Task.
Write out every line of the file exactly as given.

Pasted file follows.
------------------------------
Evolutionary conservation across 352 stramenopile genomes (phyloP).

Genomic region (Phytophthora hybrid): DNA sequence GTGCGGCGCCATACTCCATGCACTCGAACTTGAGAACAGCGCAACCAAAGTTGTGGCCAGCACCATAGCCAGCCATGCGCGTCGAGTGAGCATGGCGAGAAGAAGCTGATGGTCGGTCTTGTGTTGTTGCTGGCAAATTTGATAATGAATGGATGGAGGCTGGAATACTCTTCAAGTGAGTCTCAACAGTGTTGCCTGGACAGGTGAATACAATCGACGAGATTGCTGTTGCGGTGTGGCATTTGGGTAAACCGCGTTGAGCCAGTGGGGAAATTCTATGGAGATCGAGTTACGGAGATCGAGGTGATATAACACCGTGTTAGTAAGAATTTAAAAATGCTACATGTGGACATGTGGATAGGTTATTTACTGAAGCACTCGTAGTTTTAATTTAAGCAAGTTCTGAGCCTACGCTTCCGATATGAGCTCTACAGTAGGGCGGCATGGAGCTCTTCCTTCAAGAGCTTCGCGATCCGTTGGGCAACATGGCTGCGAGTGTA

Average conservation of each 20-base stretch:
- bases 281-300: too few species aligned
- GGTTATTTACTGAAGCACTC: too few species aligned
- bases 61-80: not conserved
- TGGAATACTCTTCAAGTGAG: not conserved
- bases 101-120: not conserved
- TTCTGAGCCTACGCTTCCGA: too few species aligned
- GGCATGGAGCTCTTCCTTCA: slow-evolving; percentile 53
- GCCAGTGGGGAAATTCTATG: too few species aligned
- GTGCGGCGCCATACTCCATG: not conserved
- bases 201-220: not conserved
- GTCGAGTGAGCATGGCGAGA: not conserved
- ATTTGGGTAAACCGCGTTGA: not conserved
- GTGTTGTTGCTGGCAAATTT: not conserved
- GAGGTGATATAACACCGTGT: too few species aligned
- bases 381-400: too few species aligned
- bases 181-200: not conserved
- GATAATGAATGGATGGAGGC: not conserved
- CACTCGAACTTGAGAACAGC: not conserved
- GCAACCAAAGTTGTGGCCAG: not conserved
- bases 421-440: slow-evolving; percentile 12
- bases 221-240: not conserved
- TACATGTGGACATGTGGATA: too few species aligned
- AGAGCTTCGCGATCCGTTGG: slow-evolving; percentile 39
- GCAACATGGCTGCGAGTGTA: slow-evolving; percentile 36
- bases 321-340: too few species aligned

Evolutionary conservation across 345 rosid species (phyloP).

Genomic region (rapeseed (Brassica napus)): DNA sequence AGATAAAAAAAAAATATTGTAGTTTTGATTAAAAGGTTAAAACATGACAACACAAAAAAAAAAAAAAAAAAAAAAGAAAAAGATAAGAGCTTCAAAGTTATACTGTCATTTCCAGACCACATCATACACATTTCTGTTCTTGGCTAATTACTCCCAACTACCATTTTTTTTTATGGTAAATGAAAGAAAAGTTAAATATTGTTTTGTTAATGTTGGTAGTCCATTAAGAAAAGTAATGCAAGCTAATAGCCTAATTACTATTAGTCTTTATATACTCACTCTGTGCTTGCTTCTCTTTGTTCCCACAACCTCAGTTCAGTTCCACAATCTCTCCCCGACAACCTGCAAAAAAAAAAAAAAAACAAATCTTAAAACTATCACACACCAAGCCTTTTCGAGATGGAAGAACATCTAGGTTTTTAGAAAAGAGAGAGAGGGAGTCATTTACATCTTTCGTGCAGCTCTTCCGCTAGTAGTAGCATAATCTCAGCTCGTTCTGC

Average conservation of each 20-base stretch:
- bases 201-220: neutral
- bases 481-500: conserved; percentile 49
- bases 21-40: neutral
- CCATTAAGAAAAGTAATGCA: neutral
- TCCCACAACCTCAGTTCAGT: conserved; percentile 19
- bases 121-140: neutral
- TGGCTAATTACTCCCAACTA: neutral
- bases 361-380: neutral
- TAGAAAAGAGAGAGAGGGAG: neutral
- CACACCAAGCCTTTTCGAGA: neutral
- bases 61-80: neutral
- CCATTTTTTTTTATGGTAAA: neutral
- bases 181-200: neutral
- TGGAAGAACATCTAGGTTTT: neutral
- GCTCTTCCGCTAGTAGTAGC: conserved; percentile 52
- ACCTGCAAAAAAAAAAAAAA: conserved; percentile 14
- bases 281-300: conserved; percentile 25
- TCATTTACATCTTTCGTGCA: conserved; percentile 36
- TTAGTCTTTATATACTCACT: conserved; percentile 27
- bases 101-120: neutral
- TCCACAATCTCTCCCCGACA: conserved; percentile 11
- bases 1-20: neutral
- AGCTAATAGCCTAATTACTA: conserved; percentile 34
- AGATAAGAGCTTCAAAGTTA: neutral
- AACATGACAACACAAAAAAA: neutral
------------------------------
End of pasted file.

Evolutionary conservation across 352 stramenopile genomes (phyloP).

Genomic region (Phytophthora hybrid): DNA sequence GTGCGGCGCCATACTCCATGCACTCGAACTTGAGAACAGCGCAACCAAAGTTGTGGCCAGCACCATAGCCAGCCATGCGCGTCGAGTGAGCATGGCGAGAAGAAGCTGATGGTCGGTCTTGTGTTGTTGCTGGCAAATTTGATAATGAATGGATGGAGGCTGGAATACTCTTCAAGTGAGTCTCAACAGTGTTGCCTGGACAGGTGAATACAATCGACGAGATTGCTGTTGCGGTGTGGCATTTGGGTAAACCGCGTTGAGCCAGTGGGGAAATTCTATGGAGATCGAGTTACGGAGATCGAGGTGATATAACACCGTGTTAGTAAGAATTTAAAAATGCTACATGTGGACATGTGGATAGGTTATTTACTGAAGCACTCGTAGTTTTAATTTAAGCAAGTTCTGAGCCTACGCTTCCGATATGAGCTCTACAGTAGGGCGGCATGGAGCTCTTCCTTCAAGAGCTTCGCGATCCGTTGGGCAACATGGCTGCGAGTGTA

Average conservation of each 20-base stretch:
- bases 281-300: too few species aligned
- GGTTATTTACTGAAGCACTC: too few species aligned
- bases 61-80: not conserved
- TGGAATACTCTTCAAGTGAG: not conserved
- bases 101-120: not conserved
- TTCTGAGCCTACGCTTCCGA: too few species aligned
- GGCATGGAGCTCTTCCTTCA: slow-evolving; percentile 53
- GCCAGTGGGGAAATTCTATG: too few species aligned
- GTGCGGCGCCATACTCCATG: not conserved
- bases 201-220: not conserved
- GTCGAGTGAGCATGGCGAGA: not conserved
- ATTTGGGTAAACCGCGTTGA: not conserved
- GTGTTGTTGCTGGCAAATTT: not conserved
- GAGGTGATATAACACCGTGT: too few species aligned
- bases 381-400: too few species aligned
- bases 181-200: not conserved
- GATAATGAATGGATGGAGGC: not conserved
- CACTCGAACTTGAGAACAGC: not conserved
- GCAACCAAAGTTGTGGCCAG: not conserved
- bases 421-440: slow-evolving; percentile 12
- bases 221-240: not conserved
- TACATGTGGACATGTGGATA: too few species aligned
- AGAGCTTCGCGATCCGTTGG: slow-evolving; percentile 39
- GCAACATGGCTGCGAGTGTA: slow-evolving; percentile 36
- bases 321-340: too few species aligned

Evolutionary conservation across 345 rosid species (phyloP).

Genomic region (rapeseed (Brassica napus)): DNA sequence AGATAAAAAAAAAATATTGTAGTTTTGATTAAAAGGTTAAAACATGACAACACAAAAAAAAAAAAAAAAAAAAAAGAAAAAGATAAGAGCTTCAAAGTTATACTGTCATTTCCAGACCACATCATACACATTTCTGTTCTTGGCTAATTACTCCCAACTACCATTTTTTTTTATGGTAAATGAAAGAAAAGTTAAATATTGTTTTGTTAATGTTGGTAGTCCATTAAGAAAAGTAATGCAAGCTAATAGCCTAATTACTATTAGTCTTTATATACTCACTCTGTGCTTGCTTCTCTTTGTTCCCACAACCTCAGTTCAGTTCCACAATCTCTCCCCGACAACCTGCAAAAAAAAAAAAAAAACAAATCTTAAAACTATCACACACCAAGCCTTTTCGAGATGGAAGAACATCTAGGTTTTTAGAAAAGAGAGAGAGGGAGTCATTTACATCTTTCGTGCAGCTCTTCCGCTAGTAGTAGCATAATCTCAGCTCGTTCTGC

Average conservation of each 20-base stretch:
- bases 201-220: neutral
- bases 481-500: conserved; percentile 49
- bases 21-40: neutral
- CCATTAAGAAAAGTAATGCA: neutral
- TCCCACAACCTCAGTTCAGT: conserved; percentile 19
- bases 121-140: neutral
- TGGCTAATTACTCCCAACTA: neutral
- bases 361-380: neutral
- TAGAAAAGAGAGAGAGGGAG: neutral
- CACACCAAGCCTTTTCGAGA: neutral
- bases 61-80: neutral
- CCATTTTTTTTTATGGTAAA: neutral
- bases 181-200: neutral
- TGGAAGAACATCTAGGTTTT: neutral
- GCTCTTCCGCTAGTAGTAGC: conserved; percentile 52
- ACCTGCAAAAAAAAAAAAAA: conserved; percentile 14
- bases 281-300: conserved; percentile 25
- TCATTTACATCTTTCGTGCA: conserved; percentile 36
- TTAGTCTTTATATACTCACT: conserved; percentile 27
- bases 101-120: neutral
- TCCACAATCTCTCCCCGACA: conserved; percentile 11
- bases 1-20: neutral
- AGCTAATAGCCTAATTACTA: conserved; percentile 34
- AGATAAGAGCTTCAAAGTTA: neutral
- AACATGACAACACAAAAAAA: neutral